What a difference a week makes, and not in a good way for Square Enix. Following a report that its subsidiary, Luminous Productions, had lost the company $33 million over its last 12 months, Hajime Tabata, one of their most highly respected directors, resigned to pursue other projects.
Square Enix has since told me the two incidents aren’t related, citing “personal reasons” as Tabata’s motive for leaving. That seems unlikely if I’m honest, but we’ll never know exactly what was weighing on Tabata’s mind before he eventually threw in the towel. What is clear is that the combination of events set off a chain reaction at Square Enix, pertaining to the future of Final Fantasy XV.
During the same livestream in which Tabata’s resignation was made public, we were also told that 75% of the remaining DLC for the game had been canceled. Square Enix later confirmed that all development for the Windows version of the game, which includes the planned modding tools and GeForce RTX features, had also ceased. Only a crossover event with XIV and one of the planned DLC, Ardyn, will go ahead.
It’s sad news for fans of Final Fantasy XV. It’s also a dramatic departure from Square Enix’s vision to keep churning out content for the game as a longterm strategy. There were, after all, huge plans to keep it going as a flagship title for the foreseeable future. It was to be a cornerstone for the entire company as a bridge between traditional single-player games and the modern “games as a service” monetization model.
No longer, it seems — Final Fantasy XV is done for. And honestly, I’m actually relieved. It was high time Square Enix moved on.
I make no apologies for my dislike of the game. I thought it was disjointed, confused, and too often felt as though it was trying to include open-world tropes for the sake of relating to western gamers. And I really wanted to like Final Fantasy XV.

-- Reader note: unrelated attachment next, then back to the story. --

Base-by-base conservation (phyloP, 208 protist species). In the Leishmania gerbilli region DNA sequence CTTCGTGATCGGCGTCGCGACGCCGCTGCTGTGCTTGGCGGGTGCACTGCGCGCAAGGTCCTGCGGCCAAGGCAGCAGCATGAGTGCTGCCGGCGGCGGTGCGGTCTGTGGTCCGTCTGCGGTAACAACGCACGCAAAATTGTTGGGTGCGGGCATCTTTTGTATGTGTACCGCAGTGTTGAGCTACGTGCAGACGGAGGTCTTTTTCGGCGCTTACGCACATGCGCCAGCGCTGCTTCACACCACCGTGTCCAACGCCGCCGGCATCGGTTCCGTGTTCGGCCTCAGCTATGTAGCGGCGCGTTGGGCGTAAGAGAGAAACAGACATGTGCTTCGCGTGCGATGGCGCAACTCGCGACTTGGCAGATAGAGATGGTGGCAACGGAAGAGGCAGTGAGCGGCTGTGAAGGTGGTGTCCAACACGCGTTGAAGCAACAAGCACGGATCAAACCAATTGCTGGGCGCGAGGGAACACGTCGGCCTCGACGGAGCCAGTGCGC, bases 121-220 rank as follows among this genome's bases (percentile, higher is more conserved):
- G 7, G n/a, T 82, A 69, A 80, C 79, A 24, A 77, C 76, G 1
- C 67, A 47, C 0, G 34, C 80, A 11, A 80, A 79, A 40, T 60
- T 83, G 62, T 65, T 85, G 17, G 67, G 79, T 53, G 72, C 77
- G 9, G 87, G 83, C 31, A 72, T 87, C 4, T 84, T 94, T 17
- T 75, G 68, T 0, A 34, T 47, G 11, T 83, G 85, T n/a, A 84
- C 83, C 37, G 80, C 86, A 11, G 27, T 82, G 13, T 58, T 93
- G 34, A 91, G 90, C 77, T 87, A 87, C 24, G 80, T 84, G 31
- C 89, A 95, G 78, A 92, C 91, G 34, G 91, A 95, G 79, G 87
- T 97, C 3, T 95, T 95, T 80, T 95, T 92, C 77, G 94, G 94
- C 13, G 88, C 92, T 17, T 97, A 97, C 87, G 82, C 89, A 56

Most of all, I detested the scattershot approach of launching alongside anime content, a movie, a huge DLC plan, and everything else that went with that bizarre release date announcement event.
It just all felt wrong, as if Square Enix was desperate to try and flesh out this shallow world with half-baked lore before anybody had even had a chance to appreciate the game for, you know… the game itself. And it was shallow –that confusing story and bizarre set of characters with their bizarre motives. Final Fantasy used to be a balance of quirky and charming, but XV is just quirky.
None of this would have bothered me so much had Square Enix made the game, launched all the content, and then moved on. But this is all without even getting into the multiplayer, the pocket edition, the VR spin-off, the strategy game that was to launch after the fact.
It was evidently clear that Square Enix was to milk Final Fantasy XV for all it was worth. Thinking about it now, perhaps the recent update on Luminous Productions’ financial performance goes some way to explaining the logic behind that decision?
Regardless, from the perspective of a Final Fantasy fan that had no love for Final Fantasy XV, the situation was immensely frustrating. I felt as though I was watching the franchise tread water, refusing to move on from what was, let’s face it, a mediocre critical reception to XV. In the face of that old adage, “you can’t polish a turd,” Square Enix was determined to try. They failed.
I want to gasp a sigh of relief, but I find myself concerned about the future of the franchise in general. Luminous Productions had been created specifically to focus on AAA game development, and that didn’t turn out very well. What does that mean for Final Fantasy games moving forward, and for Square Enix’s wider strategy as a whole?
We’ll just have to hope they’re not intent on branching away from traditional single-player RPGs they’ve been making for thirty years. Mostly because I know they can do better than Final Fantasy XV and I want to see what that looks like. I’d like to think that the decision to cancel future content for the game is Square Enix putting the experience firmly behind them, with the intention of finding a way to deliver the sort of memorable gaming experiences I grew up with as a child.
The games industry is rarely that romantic, of course, but that won’t stop me dreaming.